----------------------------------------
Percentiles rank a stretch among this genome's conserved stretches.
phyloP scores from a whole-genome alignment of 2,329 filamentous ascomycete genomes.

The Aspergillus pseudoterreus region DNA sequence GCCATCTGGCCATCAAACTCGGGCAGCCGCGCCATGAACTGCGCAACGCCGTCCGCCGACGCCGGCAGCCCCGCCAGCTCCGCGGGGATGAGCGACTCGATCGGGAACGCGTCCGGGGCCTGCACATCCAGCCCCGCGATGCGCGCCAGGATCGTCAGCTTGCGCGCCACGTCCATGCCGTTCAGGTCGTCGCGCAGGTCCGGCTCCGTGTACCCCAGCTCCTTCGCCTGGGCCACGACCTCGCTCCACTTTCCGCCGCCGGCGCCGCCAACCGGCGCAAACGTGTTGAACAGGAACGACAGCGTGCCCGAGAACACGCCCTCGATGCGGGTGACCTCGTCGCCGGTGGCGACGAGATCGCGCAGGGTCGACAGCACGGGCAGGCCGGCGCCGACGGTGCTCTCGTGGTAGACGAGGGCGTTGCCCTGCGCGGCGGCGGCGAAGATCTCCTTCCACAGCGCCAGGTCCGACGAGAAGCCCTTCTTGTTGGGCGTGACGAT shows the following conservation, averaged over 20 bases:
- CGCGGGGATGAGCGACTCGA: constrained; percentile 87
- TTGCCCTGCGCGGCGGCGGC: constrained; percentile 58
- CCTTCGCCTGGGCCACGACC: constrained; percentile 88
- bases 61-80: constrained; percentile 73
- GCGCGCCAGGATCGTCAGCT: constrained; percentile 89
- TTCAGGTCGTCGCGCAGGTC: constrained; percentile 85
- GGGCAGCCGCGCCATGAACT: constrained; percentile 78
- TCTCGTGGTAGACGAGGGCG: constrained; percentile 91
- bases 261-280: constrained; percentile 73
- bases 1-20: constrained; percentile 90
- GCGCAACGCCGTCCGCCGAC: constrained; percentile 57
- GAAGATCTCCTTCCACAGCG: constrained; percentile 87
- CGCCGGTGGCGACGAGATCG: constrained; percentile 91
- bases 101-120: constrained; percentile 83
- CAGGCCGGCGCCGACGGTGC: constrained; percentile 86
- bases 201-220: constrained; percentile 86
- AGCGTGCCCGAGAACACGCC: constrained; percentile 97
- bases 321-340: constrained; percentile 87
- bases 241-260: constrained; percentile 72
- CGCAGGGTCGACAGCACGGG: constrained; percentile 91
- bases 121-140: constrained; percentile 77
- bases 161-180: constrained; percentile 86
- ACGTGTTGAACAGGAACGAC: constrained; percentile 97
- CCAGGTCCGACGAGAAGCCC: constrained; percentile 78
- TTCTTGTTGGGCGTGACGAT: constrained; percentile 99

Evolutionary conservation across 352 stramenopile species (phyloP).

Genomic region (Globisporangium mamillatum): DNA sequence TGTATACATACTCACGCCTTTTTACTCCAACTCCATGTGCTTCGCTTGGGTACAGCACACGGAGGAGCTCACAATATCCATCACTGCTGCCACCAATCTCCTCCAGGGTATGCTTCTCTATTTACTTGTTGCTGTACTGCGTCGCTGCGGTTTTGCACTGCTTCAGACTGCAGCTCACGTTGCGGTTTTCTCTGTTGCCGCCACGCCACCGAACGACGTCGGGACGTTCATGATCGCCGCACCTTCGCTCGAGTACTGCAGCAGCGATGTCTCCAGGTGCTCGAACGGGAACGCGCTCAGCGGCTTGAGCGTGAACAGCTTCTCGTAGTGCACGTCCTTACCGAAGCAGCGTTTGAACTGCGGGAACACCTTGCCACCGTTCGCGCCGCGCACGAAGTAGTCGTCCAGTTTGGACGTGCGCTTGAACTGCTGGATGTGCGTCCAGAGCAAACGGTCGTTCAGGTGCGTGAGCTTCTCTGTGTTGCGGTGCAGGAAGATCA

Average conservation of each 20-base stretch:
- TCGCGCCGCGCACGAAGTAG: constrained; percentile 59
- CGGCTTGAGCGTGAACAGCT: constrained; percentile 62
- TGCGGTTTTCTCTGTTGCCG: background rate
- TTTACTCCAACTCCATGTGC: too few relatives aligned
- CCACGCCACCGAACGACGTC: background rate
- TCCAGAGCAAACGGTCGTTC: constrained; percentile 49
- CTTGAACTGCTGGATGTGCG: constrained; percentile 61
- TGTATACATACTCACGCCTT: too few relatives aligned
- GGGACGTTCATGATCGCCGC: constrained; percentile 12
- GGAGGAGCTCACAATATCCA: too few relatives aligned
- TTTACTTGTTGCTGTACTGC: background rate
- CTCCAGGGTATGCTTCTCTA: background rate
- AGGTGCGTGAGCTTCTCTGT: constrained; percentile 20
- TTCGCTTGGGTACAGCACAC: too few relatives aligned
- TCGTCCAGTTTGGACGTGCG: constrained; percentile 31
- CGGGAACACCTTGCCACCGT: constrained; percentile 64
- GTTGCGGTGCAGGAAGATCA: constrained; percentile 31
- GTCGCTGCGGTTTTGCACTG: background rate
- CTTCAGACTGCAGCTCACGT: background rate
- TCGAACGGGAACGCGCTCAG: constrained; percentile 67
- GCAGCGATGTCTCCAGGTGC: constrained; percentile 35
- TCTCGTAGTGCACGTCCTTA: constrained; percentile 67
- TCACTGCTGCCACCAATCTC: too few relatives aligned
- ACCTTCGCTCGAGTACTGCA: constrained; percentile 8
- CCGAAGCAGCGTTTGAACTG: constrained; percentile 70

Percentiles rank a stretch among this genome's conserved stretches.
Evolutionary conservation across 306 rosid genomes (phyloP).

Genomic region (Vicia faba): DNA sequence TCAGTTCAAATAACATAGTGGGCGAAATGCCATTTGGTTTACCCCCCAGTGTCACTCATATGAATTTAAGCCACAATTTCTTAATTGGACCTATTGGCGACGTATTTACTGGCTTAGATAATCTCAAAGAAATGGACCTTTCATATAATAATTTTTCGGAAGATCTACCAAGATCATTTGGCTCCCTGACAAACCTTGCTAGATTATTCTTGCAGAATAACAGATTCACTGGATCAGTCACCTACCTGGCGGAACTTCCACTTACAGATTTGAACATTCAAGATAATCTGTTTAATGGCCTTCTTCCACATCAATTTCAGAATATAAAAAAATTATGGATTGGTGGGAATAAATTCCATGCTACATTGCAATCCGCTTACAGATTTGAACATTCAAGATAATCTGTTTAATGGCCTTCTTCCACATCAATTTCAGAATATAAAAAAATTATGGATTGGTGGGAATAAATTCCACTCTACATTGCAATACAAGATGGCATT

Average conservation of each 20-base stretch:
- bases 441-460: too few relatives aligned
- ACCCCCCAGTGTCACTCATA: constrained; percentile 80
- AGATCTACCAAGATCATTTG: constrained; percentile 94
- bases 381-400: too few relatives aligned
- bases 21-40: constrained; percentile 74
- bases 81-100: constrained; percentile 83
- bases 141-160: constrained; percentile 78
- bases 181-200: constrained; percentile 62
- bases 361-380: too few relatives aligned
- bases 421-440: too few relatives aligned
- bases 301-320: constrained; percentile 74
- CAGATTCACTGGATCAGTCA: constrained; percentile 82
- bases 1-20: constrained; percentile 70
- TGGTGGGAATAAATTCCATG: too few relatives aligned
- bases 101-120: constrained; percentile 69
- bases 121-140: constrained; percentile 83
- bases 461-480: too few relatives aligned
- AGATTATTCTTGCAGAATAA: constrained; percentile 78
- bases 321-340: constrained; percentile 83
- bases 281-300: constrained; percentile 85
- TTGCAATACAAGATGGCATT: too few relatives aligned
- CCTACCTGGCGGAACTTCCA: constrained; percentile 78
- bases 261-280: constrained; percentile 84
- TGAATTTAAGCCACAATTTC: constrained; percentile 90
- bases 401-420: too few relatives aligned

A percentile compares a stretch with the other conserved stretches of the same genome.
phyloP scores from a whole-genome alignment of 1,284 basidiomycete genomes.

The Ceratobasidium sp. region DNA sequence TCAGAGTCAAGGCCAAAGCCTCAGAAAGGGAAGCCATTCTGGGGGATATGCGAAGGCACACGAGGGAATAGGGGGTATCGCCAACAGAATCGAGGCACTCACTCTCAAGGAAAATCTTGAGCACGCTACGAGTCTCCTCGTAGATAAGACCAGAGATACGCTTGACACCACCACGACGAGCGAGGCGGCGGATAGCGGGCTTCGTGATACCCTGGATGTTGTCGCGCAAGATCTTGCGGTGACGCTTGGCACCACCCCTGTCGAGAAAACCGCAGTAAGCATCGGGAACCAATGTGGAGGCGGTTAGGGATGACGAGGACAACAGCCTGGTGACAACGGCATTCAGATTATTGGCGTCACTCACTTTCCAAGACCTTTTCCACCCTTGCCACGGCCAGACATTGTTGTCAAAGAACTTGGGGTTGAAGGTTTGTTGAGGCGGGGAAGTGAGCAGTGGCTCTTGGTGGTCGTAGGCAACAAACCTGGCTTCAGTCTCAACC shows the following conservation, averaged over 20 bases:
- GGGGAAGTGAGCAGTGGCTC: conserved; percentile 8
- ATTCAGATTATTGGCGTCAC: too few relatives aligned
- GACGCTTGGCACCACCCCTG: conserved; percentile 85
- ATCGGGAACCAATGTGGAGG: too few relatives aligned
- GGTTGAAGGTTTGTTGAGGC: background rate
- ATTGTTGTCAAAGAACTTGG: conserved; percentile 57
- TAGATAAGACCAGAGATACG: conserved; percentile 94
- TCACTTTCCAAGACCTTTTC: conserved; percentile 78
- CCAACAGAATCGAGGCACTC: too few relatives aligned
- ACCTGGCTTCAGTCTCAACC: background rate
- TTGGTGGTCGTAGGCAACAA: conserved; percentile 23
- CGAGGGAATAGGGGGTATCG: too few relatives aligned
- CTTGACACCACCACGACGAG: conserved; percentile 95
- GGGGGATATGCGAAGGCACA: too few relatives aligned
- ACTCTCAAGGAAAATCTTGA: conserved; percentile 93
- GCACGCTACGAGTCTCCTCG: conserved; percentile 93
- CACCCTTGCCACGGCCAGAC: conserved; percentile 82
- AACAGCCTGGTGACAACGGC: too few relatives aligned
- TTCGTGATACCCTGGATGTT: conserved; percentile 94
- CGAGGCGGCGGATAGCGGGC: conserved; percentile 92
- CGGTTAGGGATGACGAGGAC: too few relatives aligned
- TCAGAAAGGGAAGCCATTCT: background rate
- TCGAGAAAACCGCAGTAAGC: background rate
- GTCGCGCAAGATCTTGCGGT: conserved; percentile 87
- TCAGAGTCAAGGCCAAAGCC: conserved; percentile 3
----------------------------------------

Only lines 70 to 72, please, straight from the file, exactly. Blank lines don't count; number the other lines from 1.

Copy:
- bases 421-440: too few relatives aligned
- bases 301-320: constrained; percentile 74
- CAGATTCACTGGATCAGTCA: constrained; percentile 82